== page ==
Sunday, June 13, 2021

Last Time By Touch Failure Costs Texas on Base Appeal

When 3B Umpire Nic Lentz declared Rangers runner Adolis Garcia out at third on Los Angeles' base touch appeal, he invoked Official Baseball Rule 5.09(c)(2) and the 'last time by' principle for base running to give the Dodgers its second successful base touch appeal in less than a week. Unlike Tuesday's game in Pittsburgh, however, this nullified run did not matter as Texas ultimately won the contest, 12-1.

With one out and Garcia on second base, Rangers batter Joey Gallo hit a 0-1 slider from Dodgers pitcher Trevor Bauer into the outfield. Perhaps thinking right fielder Zach McKinstry had caught the ball (it bounced), Garcia first touched third base before retreating toward second without retouching third, and finally running home to score, also without touching third base. The Dodgers appealed and 3B Umpire Lentz ruled Garcia out for a violation of OBR 5.09(c)(2): "With the ball in play, while advancing or returning to a base, they fail to touch each base in order before they, or a missed base, is tagged."

To understand why Garcia's baserunning was illegal requires an understanding of two points: passing a base and the last time by principle.

Passing a Base
: As we've discussed several times, pursuant to the MLB Umpire Manual, "A runner is considered to have passed a base if they both feet on the ground beyond the back edge of the base or beyond the edge of the base in the direction to which he is advancing." The accompanying annotation of Garcia near third base indicates that after initially passing third base (and touching it), Garcia retreated back toward second and un-passed (backward/retreated) third base, meaning he was now positioned prior to third. Following this action, Garcia again passed (forward/advanced) third base en route to home plate, only this time, without touching third base.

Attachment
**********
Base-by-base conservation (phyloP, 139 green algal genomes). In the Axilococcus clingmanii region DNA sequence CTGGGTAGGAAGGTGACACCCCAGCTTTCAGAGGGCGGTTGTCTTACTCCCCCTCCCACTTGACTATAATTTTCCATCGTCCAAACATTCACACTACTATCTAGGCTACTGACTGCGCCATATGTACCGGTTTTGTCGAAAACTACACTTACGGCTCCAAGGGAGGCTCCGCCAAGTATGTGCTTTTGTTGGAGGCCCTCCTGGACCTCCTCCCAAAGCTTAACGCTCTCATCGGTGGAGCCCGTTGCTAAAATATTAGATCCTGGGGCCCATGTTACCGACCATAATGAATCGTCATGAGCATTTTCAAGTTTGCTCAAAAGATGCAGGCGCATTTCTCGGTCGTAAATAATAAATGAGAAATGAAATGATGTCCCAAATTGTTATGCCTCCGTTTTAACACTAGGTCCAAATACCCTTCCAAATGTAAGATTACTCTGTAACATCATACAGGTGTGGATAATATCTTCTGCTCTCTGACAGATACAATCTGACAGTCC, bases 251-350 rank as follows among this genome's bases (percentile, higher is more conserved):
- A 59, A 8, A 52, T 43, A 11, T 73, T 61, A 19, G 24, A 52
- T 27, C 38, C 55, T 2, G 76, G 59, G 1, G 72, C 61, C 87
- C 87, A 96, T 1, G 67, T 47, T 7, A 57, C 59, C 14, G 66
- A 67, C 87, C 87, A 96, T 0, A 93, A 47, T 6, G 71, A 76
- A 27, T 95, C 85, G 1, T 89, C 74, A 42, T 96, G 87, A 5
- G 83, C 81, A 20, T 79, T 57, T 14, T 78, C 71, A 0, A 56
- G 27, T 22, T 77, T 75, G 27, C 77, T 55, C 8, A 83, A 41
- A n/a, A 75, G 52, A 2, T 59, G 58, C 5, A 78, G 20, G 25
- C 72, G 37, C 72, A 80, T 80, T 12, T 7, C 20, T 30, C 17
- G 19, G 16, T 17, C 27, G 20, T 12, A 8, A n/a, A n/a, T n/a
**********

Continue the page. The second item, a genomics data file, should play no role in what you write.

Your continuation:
Last Time By
: Having established that Garcia passed third base, retreated to a position prior to third base, and then passed third base again, we turn to the "last time by" principle. The MLBUM states the following regarding a runner who touches a base in advancing, but misses retouching the base on the runner's way back to a prior base, only to again touch the base in advancing once again: "If the runner retouches first and then second in advancing to the awarded base, the runner’s failure to touch second base in returning to first is “corrected” under the theory that touching the base the “last time by” corrects any previous error."

In other words, this is what happened: Garcia touched and ran past third base. After passing third base, Garcia retreated back toward second base and in doing so un-passed third base without retouching it. After establishing his position prior to third base (on the second base side of the bag), Garcia again passed third base, only this time, he failed to touch the base.

Under "last time by," Garcia was properly declared out on appeal for failing to touch third base on his last time by the base, which supersedes the touching action that occurred prior to that last time by act. Had Garcia touched third base on his way to home plate (his last time by), he would have effectively nullified his illegal failure to touch the base on his brief retreat toward second base and rendered the Dodgers' appeal meritless, for a runner's base touch legality depends on what such a runner does on their last time by.

Video as follows:

Alternate Link: Runner's failure to touch 3B on last time by nullifies run after appeal (CCS)


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